Praxis Essay Strategies

 

Reading and Interpreting the Topic

 

The first step in writing a timed essay is to carefully read and interpret the topic.  It is helpful if you are familiar with the sample topics that the Educational Testing Service (ETS) provides at http://www.ets.org/Media/Tests/PRAXIS/pdf/0720.pdf.  These topics ask you to discuss the degree to which you agree with a particular statement.  This means that you may totally agree or totally disagree with a statement, but you may also take a middle-ground approach if you wish.  The key is to provide logical, well-explained reasons to support your stance.  You will not be judged on your opinion; you will be judged on how well you explain and support your opinion.

 

 Planning the Essay—8 Minutes Pay Off Big!

 

ETS allows only 30 minutes to write the essay, so most students are tempted to plunge right into drafting the essay once they’re certain of the stance they want to take.  Resist this temptation!  Instead, invest a few minutes—no more than 8—in planning the essay.  This planning time will improve the quality of your essay and actually save you time once you begin drafting.

 

Here are good tips for making your planning time pay off:

 

Writing the Essay—A Fast and Furious 15 Minutes!

 

If you’ve used your planning time productively, you should be able to quickly draft the essay.  Aim for completing your draft in 15 minutes so that you’ll have a few minutes to glance back over the essay.

 

Try these tips to increase your efficiency:

 

Revision—A 7-Minute Scan

 

If you’ve kept to the recommended timings of the planning and writing phases, you should have about 7 minutes at the end to review your essay. 

 

Use your time for a thorough reading of your essay.  This will reveal any omitted words (common when writing quickly), awkward wordings, problems in transitions, etc.  Look carefully for errors in sentence structure (like fragments and run-ons) as well as subject-verb agreement errors.  These two types of errors suggest that a student’s writing skills need serious work, so essays containing them usually score quite low, even if the content ideas are good.

 

Another common mistake that results in an immature-sounding essay is the use of second-person pronouns (“you”).  It is common to use “you” informally to refer not to the reader personally, but to just any general person.  However, this is a very informal use of the word, and it should be avoided in a formal essay.  It is easy to correct, however; just substitute a more general reference word for “you.”  Example:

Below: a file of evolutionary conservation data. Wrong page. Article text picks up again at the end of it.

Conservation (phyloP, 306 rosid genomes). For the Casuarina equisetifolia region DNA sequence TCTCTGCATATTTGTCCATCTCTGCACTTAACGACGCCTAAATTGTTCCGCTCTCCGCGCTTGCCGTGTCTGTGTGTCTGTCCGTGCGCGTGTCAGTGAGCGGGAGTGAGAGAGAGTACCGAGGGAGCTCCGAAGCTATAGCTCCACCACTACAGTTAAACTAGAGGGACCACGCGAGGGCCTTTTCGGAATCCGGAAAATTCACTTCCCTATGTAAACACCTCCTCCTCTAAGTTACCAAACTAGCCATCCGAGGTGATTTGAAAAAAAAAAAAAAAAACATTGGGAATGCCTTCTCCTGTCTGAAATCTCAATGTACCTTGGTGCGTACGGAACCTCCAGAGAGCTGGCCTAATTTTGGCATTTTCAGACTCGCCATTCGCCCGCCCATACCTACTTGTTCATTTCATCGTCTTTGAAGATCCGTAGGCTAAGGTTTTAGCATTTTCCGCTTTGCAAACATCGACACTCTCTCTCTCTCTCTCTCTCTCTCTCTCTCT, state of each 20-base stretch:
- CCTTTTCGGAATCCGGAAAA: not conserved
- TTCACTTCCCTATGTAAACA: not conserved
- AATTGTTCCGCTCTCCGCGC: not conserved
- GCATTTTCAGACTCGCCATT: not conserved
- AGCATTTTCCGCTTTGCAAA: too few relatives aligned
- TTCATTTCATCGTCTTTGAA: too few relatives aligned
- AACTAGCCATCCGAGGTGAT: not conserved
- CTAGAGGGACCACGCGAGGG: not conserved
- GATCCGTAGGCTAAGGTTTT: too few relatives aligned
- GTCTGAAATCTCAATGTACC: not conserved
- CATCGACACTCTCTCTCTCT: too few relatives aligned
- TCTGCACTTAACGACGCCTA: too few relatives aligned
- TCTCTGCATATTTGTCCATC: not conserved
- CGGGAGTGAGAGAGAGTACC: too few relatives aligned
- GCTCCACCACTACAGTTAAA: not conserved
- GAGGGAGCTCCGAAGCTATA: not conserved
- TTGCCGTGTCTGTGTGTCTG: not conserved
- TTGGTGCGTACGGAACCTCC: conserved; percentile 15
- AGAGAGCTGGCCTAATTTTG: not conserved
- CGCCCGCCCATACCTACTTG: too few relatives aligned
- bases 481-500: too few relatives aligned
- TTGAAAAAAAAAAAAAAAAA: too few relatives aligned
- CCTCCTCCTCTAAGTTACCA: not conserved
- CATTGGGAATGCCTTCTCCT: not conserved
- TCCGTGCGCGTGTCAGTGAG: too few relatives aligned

Original:            You might underestimate the value of taking a foreign language in college, but you’d be surprised how often your knowledge may help you in the classroom once you begin teaching.

 

Revised:            Many students underestimate the value of taking a foreign language in college, but this knowledge can help them in many ways in the classroom once they begin teaching.

 

Other General Advice

 

·         Write neatly if taking the paper-based version of the Praxis.  You are graded on the content of your essay, but graders may be unconsciously ill-disposed toward a sloppily written piece.

 

·         Follow instructions carefully.  On the paper-based version, you should write the essay on the lined section; the blank section is reserved for planning space.

 

·         If you are a slow writer, the 30-minute time limit for the Praxis essay may make you nervous.  The computerized version has an on-screen timer that counts down, and some students have reported that they find this timer paralyzing!  Be aware that you DO have the option to turn this timer OFF so that you don’t see the minutes ticking down.

 

·         Unsure whether you should take the paper version or the computerized version?  Consider these factors in deciding:

 

1.      If you type as fast or faster than you write and your general comfort level with writing at the computer is average or above, you’re a good candidate for computer testing.

2.      If you tend to make major changes in organization or add many more details to a paper when you revise, computerized testing may be the best option for you.  The computer does allow you cut/copy and paste, which is helpful if you tend to make major changes in the revision stage.